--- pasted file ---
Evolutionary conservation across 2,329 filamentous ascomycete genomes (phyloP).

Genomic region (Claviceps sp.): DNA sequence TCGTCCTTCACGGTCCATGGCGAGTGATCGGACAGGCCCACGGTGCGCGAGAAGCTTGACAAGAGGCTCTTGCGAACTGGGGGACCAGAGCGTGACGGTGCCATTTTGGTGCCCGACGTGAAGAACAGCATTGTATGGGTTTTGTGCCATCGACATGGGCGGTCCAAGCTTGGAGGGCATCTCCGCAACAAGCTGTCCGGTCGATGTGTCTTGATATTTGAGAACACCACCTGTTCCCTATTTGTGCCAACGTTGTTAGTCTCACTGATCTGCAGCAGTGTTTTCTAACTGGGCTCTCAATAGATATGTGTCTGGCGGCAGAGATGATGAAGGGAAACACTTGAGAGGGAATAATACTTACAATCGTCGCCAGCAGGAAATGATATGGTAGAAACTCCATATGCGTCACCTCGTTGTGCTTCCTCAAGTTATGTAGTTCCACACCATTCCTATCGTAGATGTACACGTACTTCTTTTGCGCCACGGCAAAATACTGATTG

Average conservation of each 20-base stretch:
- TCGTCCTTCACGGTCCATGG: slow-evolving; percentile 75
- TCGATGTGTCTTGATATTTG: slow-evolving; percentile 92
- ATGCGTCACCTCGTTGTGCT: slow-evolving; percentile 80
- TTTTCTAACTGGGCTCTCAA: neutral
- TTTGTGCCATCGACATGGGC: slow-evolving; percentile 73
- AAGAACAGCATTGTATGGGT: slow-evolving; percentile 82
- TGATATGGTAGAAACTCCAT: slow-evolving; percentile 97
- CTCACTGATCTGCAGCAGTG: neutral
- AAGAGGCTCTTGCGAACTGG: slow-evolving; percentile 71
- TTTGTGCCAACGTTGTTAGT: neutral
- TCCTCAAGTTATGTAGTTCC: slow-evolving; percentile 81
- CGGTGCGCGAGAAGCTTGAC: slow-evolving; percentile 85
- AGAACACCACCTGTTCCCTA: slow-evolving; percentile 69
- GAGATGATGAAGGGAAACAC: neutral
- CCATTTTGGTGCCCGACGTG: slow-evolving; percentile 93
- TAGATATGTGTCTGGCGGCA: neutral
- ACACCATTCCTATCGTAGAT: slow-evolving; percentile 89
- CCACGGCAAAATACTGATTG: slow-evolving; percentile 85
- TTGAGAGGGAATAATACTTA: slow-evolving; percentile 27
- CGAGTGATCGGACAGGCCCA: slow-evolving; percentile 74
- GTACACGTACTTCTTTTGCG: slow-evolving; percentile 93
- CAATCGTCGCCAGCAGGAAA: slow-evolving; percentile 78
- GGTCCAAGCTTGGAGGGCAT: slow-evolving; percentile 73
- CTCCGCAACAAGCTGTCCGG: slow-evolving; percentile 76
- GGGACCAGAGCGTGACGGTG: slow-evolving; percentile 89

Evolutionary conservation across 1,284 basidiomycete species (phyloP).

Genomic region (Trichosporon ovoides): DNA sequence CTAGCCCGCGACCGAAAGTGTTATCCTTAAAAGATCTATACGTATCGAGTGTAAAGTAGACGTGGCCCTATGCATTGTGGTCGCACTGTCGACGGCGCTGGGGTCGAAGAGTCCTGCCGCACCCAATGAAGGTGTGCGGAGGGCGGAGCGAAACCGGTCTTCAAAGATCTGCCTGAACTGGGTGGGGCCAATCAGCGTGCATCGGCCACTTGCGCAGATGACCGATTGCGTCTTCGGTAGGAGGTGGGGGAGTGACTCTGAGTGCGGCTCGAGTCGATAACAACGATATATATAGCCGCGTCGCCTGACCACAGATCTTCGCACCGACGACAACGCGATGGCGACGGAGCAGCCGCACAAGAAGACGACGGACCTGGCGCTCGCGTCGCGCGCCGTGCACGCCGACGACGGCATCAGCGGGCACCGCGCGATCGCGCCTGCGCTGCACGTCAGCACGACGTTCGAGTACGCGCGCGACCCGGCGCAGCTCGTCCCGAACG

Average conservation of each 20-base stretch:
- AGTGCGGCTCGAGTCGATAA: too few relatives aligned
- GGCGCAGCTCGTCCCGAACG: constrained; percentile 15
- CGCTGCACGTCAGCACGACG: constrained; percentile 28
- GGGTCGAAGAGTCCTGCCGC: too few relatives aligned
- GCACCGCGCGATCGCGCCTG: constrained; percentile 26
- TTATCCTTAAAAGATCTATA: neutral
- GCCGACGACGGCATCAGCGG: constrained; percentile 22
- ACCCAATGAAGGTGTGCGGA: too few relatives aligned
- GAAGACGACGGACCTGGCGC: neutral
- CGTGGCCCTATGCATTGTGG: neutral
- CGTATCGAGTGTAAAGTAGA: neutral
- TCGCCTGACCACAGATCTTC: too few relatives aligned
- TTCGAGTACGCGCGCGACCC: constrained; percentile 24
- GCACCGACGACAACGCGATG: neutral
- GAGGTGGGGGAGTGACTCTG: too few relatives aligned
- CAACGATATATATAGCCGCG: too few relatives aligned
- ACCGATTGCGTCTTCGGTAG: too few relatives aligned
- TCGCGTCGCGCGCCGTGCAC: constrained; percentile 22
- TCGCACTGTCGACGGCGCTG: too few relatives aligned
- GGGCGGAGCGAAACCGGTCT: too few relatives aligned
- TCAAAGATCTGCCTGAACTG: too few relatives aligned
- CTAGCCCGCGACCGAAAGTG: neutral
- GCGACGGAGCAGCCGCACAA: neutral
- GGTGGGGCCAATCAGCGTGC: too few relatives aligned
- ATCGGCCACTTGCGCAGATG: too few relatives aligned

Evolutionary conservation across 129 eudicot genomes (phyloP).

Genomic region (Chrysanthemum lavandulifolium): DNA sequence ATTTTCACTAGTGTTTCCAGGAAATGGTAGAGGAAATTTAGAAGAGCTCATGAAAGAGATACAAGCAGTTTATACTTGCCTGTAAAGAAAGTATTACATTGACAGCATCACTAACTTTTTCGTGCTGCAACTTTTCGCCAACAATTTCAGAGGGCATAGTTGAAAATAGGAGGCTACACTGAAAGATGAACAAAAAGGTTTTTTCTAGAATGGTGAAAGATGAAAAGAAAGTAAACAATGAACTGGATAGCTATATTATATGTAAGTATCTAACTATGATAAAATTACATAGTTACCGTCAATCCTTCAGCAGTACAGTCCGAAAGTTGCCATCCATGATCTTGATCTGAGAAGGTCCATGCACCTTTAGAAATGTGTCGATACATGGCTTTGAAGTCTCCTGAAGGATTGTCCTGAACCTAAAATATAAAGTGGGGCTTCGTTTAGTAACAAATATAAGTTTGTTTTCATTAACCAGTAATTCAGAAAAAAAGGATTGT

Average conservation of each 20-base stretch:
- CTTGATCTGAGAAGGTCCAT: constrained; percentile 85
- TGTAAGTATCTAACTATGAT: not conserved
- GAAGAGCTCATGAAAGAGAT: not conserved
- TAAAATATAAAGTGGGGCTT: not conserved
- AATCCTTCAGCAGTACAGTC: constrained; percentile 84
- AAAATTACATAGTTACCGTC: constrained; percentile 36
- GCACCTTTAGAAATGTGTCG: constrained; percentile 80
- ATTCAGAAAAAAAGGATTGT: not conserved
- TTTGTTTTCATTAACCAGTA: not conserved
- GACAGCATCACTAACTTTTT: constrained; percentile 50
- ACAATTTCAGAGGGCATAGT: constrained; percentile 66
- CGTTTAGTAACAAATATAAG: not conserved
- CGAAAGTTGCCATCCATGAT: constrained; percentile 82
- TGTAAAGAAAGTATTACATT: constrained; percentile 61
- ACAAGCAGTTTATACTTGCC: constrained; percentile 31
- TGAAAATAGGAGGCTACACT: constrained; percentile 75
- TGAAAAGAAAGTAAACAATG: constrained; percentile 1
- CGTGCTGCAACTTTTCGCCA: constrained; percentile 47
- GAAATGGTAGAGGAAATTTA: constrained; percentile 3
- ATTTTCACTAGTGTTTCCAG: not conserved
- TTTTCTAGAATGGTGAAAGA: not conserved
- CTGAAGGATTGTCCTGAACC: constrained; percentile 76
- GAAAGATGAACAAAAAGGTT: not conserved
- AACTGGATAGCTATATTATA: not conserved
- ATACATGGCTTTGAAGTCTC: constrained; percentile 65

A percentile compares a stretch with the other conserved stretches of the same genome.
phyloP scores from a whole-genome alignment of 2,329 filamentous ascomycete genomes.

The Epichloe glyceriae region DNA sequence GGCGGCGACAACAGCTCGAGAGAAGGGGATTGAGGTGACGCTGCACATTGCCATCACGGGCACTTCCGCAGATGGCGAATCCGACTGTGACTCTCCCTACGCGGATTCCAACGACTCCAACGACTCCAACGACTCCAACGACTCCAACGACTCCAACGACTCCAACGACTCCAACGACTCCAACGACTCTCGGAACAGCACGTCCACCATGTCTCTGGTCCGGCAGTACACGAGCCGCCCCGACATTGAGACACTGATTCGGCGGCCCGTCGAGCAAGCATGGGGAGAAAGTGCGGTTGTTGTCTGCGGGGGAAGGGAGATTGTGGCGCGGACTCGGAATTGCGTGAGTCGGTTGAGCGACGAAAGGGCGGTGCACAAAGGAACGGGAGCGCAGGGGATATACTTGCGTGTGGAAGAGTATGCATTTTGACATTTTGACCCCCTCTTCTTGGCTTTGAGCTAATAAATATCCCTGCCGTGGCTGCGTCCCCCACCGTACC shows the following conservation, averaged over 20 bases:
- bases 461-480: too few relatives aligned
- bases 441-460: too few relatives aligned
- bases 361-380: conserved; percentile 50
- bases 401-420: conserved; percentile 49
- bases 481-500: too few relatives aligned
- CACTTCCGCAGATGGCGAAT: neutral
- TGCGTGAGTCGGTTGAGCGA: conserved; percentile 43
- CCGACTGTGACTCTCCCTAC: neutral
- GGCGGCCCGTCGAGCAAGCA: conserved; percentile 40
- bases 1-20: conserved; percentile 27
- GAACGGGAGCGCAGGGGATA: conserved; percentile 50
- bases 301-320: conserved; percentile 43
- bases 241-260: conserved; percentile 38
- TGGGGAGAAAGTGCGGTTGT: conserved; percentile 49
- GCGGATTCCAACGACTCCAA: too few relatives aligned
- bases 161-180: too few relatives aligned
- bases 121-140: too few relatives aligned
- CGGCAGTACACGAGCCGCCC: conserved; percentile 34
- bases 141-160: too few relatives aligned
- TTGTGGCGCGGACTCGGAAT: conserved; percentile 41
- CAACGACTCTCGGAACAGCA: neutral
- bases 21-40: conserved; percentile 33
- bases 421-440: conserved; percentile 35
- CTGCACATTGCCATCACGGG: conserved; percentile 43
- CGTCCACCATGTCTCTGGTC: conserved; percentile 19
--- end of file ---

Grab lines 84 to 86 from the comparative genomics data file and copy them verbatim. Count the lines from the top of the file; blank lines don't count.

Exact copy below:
- ATACATGGCTTTGAAGTCTC: constrained; percentile 65

A percentile compares a stretch with the other conserved stretches of the same genome.
phyloP scores from a whole-genome alignment of 2,329 filamentous ascomycete genomes.